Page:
Wonderful storyteller

KIRK PENTON, SUN MEDIA

, Last Updated: 8:27 AM ET

Perhaps it's fitting that Don Wittman passed during the 120th annual MCA Bonspiel, the world's largest curling event that takes place in his hometown.

His passion for the game, and the inroads he helped the sport make, are unquestionable.

"The first telecast he did, you knew that he was going to take the game of curling to centre court," said Don Duguid, Wittman's longtime colour man and close friend. "He was just that powerful."

Wittman, who passed away yesterday morning in Winnipeg at the age of 71, called his first Brier in 1961 and was the voice of Championship Curling on CBC television until this past November.

Two-time world women's champ Colleen Jones, herself a CBC broadcaster, believes Wittman made curling more popular than it already was.

"It was his ability to be a wonderful storyteller and weave the stories that he was so strong at," Jones told The Canadian Press. "And the creating drama, and his voice obviously was fantastic. All of that just lent itself to just being the best."

Jonathan Mead, who is playing for Vic Peters' team in the MCA this week, said Witt-man had an aura in the curling world. Mead, playing for Jeff Stoughton at the time, recalled the production meeting his team had with Wittman going into the playoffs at the 1999 world championship.

"TSN does (the coverage) all week, and then you sit down and do the interview with him and Donny Duguid," Mead said. "That's when it sort of dawns on you that 'This is pretty big time.'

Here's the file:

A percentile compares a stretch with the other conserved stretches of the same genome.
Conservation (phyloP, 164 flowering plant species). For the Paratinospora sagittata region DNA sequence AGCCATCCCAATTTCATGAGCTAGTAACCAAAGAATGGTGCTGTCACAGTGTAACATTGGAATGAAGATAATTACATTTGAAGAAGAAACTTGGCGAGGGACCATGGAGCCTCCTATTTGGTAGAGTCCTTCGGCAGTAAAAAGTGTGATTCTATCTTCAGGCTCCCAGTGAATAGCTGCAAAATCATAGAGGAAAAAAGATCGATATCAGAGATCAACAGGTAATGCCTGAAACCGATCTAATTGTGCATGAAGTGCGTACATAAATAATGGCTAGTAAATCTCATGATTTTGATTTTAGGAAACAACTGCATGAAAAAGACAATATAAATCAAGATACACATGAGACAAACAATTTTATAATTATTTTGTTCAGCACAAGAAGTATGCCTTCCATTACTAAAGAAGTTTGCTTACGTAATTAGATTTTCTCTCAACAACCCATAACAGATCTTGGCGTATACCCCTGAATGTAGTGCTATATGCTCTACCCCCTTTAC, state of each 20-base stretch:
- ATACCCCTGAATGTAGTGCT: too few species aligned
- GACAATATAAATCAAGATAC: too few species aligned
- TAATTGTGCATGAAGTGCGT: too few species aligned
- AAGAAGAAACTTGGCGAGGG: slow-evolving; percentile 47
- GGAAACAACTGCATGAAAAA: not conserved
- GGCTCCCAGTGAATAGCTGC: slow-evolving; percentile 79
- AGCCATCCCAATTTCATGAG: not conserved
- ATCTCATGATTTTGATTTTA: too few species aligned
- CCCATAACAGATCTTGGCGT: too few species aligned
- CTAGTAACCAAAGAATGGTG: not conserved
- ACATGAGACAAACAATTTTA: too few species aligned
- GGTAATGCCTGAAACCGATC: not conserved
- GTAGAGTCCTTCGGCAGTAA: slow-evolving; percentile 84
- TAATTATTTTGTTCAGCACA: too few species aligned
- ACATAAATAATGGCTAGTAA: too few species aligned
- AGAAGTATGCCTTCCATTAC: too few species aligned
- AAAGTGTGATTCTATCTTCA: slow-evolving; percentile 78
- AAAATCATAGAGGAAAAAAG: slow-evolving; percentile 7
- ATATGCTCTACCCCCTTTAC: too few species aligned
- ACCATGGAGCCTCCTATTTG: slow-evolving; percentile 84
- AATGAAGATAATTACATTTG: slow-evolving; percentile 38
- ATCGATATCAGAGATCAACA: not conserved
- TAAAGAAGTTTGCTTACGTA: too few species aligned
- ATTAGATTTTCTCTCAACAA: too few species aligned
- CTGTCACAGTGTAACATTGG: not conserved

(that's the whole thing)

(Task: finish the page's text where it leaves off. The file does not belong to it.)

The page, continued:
"When Wittman sits down with you to talk about what's going to happen out there on TV, you go, 'This is real. This is really important.' That's one of my most outstanding memories."

'PASSION'

Peters, meanwhile, got to know Wittman real well while competing in three Briers in the 1990s, and said he had a real zeal for the game.

"Don knew so much about the sport. He was such a professional," Peters said. "He loved to talk about curling. When we played golf together, that's all he talked about.

"He really had a passion for curling as well. It wasn't just something he had to do."

One of Duguid's favourite memories of working with Wittman was the Brier semifinal in Edmonton in 1987, when CBC cut off the coverage with three rocks remaining. It was supposed to turn off the feed only in eastern Canada (to show the NDP leadership convention from Montreal), but a mistake was made and curling vanished from every TV set across the nation.

The east got the NDP leadership convention, while those west of Ontario got an episode of Star Trek.

"He just threw his headset down in disgust," Duguid said. "We walked down from our broadcast booth, down through the press lounge, and we were just at the bottom of the stairs, and the guys from the press box came out and said there's a phone call for (Wittman).

"Witt headed for the parking lot, and he looks over his shoulder as he always did to me and said, 'Doogie, get that.' You know, me being the rookie. Of course I grabbed the phone, and this (viewer) just starts reaming me out.

"We were driving back to the hotel, and (Wittman) never got mad. He got frustrated, but he never ever got mad. He was unbelievable."

Wittman showed the same composure in his battle with cancer, which first struck in 2001 and reappeared in the fall. Duguid took Wittman to his treatments and visited him in the hospital every day until Thursday, when it became clear his battle was almost over.

"He had a tremendous amount of courage," Duguid said. "He knew what was happening to him. He realized what was going on, and he never wanted to be a burden to his family, so he wanted to go to the hospital just before Christmas.

"An amazing man. An amazing, amazing man."


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